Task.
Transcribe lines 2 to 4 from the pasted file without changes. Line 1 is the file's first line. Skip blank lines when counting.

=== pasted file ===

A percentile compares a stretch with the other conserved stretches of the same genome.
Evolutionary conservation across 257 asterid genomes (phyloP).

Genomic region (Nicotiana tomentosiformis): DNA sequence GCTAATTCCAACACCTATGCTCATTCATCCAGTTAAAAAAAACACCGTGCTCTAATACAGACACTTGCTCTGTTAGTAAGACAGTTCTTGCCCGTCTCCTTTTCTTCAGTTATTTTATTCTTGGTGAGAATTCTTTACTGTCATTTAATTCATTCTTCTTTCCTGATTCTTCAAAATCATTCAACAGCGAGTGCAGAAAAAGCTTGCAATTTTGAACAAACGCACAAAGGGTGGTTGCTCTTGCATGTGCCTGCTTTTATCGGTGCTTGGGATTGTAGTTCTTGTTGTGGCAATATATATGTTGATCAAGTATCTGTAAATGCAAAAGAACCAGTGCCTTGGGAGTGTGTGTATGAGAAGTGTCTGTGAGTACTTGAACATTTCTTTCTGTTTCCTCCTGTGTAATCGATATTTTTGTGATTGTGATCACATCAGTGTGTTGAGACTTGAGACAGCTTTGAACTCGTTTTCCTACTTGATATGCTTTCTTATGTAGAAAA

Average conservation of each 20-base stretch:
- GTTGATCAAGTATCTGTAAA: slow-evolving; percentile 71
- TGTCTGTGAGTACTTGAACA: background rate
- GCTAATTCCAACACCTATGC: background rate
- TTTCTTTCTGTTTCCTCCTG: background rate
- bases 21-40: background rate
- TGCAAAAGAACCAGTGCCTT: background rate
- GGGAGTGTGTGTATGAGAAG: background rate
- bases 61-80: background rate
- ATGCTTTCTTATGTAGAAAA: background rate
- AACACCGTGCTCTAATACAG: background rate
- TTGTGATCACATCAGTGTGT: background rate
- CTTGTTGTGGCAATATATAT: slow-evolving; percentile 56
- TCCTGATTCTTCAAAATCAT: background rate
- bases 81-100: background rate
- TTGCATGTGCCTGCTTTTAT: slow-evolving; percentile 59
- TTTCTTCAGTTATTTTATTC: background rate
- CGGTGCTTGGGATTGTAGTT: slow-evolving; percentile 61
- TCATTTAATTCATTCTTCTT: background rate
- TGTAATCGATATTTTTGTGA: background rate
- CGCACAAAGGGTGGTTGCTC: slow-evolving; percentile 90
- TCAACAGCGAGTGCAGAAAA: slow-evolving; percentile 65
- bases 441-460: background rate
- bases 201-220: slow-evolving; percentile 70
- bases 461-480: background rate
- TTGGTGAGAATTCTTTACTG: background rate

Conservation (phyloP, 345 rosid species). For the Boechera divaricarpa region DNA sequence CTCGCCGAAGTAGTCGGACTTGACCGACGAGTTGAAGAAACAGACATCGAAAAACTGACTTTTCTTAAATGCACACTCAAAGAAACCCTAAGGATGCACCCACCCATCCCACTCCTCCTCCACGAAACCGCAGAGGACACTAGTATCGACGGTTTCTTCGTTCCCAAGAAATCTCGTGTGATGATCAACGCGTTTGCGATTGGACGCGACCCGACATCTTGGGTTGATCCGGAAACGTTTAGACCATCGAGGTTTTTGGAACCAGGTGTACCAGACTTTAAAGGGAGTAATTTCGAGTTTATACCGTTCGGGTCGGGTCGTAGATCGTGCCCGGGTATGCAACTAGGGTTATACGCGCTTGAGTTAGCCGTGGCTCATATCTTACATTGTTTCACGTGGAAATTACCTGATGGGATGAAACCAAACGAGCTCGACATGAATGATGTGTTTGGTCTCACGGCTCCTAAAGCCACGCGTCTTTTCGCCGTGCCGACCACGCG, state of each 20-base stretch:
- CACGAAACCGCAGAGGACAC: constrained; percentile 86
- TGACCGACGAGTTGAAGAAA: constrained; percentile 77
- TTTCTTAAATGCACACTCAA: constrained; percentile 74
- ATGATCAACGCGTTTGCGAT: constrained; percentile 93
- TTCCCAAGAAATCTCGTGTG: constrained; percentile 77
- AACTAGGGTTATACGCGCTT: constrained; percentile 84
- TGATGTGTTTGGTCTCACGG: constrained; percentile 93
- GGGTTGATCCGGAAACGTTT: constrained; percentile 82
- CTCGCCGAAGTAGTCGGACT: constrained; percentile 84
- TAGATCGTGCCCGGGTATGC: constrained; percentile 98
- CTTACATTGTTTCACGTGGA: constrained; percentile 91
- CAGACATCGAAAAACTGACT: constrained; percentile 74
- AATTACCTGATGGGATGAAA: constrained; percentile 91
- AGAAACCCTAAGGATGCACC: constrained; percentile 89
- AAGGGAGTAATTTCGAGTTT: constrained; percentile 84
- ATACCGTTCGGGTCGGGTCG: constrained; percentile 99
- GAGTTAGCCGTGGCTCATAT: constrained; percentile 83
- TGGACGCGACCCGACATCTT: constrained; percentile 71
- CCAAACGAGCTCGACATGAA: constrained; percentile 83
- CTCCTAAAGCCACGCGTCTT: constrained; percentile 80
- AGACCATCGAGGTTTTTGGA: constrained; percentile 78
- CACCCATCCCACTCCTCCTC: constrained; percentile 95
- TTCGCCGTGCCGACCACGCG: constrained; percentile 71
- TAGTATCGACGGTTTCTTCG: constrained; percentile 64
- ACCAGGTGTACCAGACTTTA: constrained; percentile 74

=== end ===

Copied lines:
Evolutionary conservation across 257 asterid genomes (phyloP).

Genomic region (Nicotiana tomentosiformis): DNA sequence GCTAATTCCAACACCTATGCTCATTCATCCAGTTAAAAAAAACACCGTGCTCTAATACAGACACTTGCTCTGTTAGTAAGACAGTTCTTGCCCGTCTCCTTTTCTTCAGTTATTTTATTCTTGGTGAGAATTCTTTACTGTCATTTAATTCATTCTTCTTTCCTGATTCTTCAAAATCATTCAACAGCGAGTGCAGAAAAAGCTTGCAATTTTGAACAAACGCACAAAGGGTGGTTGCTCTTGCATGTGCCTGCTTTTATCGGTGCTTGGGATTGTAGTTCTTGTTGTGGCAATATATATGTTGATCAAGTATCTGTAAATGCAAAAGAACCAGTGCCTTGGGAGTGTGTGTATGAGAAGTGTCTGTGAGTACTTGAACATTTCTTTCTGTTTCCTCCTGTGTAATCGATATTTTTGTGATTGTGATCACATCAGTGTGTTGAGACTTGAGACAGCTTTGAACTCGTTTTCCTACTTGATATGCTTTCTTATGTAGAAAA

Average conservation of each 20-base stretch: